Virginia Institute of Marine Science
Every year, millions of pots and traps are lost in crustacean fisheries around the world. Derelict fishing gear has been found to produce several harmful environmental and ecological effects, however socioeconomic consequences have been investigated less frequently. We analyze the economic effects of a substantial derelict pot removal program in the largest estuary of the United States, the Chesapeake Bay. By combining spatially resolved data on derelict pot removals with commercial blue crab (Callinectes sapidus) harvests and effort, we show that removing 34,408 derelict pots led to significant gains in gear efficiency and an additional 13,504 MT in harvest valued at US $21.3 million-a 27% increase above that which would have occurred without removals. Model results are extended to a global analysis where it is seen that US $831 million in landings could be recovered annually by removing less than 10% of the derelict pots and traps from major crustacean fisheries. An unfortunate common pool externality, the degradation of marine environments is detrimental not only to marine organisms and biota, but also to those individuals and communities whose livelihoods and culture depend on profitable and sustainable marine resource use.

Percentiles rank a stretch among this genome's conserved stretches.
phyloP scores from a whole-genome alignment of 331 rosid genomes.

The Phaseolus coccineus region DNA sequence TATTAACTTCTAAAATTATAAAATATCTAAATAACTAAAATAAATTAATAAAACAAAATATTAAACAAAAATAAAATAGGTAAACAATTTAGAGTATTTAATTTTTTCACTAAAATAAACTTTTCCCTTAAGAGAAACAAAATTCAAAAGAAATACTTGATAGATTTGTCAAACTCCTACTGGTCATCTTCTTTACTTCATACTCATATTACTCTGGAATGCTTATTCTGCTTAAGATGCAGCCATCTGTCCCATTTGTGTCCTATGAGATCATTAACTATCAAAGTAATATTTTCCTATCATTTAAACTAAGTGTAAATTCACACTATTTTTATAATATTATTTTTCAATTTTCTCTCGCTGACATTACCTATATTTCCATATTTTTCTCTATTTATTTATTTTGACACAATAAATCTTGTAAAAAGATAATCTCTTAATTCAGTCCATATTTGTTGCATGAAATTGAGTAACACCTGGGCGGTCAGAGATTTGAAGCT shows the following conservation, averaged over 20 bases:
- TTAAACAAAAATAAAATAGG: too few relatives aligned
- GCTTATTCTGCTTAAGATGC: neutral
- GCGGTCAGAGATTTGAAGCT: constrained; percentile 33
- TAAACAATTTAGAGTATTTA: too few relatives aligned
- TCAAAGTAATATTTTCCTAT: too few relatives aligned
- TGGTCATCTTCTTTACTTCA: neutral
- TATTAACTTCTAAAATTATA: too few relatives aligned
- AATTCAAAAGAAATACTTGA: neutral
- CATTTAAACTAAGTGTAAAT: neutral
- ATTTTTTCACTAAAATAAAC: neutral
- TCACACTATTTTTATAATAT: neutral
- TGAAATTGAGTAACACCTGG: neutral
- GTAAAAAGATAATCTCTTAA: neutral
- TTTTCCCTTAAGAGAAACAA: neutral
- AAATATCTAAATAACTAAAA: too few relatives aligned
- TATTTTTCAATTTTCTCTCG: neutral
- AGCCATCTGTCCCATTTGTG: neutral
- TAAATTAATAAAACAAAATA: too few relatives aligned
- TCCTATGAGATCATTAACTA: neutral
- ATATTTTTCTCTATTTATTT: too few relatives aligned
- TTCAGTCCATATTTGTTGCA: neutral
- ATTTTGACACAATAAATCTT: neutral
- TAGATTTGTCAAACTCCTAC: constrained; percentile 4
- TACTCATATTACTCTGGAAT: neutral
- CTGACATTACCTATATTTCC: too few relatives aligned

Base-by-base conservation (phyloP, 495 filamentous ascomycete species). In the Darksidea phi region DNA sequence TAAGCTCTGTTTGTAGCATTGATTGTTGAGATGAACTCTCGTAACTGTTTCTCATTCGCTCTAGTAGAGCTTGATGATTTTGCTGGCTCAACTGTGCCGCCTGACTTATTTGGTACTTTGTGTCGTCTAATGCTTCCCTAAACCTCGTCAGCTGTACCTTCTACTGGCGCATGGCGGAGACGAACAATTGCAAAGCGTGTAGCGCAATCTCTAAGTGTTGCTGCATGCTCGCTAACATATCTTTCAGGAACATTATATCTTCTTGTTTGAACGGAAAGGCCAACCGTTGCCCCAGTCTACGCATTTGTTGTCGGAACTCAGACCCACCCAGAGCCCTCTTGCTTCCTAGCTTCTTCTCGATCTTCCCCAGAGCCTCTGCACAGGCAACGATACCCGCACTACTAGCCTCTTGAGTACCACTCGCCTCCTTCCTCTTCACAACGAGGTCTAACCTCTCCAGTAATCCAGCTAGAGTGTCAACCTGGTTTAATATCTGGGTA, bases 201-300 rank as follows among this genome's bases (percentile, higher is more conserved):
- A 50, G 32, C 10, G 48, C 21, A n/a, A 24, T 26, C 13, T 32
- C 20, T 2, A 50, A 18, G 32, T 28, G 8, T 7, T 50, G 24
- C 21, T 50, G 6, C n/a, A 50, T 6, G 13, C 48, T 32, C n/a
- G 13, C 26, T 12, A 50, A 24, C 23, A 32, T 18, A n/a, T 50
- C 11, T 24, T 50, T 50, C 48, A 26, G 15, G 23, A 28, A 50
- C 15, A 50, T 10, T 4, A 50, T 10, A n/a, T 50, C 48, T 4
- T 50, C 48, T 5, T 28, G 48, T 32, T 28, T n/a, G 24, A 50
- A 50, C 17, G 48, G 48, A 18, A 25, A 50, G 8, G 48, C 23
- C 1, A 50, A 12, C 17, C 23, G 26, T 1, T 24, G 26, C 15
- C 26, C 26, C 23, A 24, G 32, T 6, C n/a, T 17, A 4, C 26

MARINE FAUNA; CRAB POTS; MANAGEMENT; FISHERY; TRAPS; WATERS; MORTALITY; VIRGINIA; BEHAVIOR
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This work is licensed under a Creative Commons Attribution 4.0 License.
We thank R. O'Reilly, J. Grist, and S. Iverson of the Virginia Marine Resources Commission for data support in model development; T. Rudnicky of the Center for Coastal Resources Management for development of georeferenced management areas; and all the Virginia commercial crabbers who took part in the removal program. This paper is Contribution No. 3522 of the Virginia Institute of Marine Science, College of William & Mary. Data collection was funded by NOAA/NMFS through the fisheries disaster relief and also by NFWF and the Office of the Virginia Secretary of Natural Resources. This research was supported by NOAA's Marine Debris Program.
Scheld, A. M.; Bilkovic, D. M.; and Havens, K. J., "The Dilemma of Derelict Gear" (2016). VIMS Articles. 31.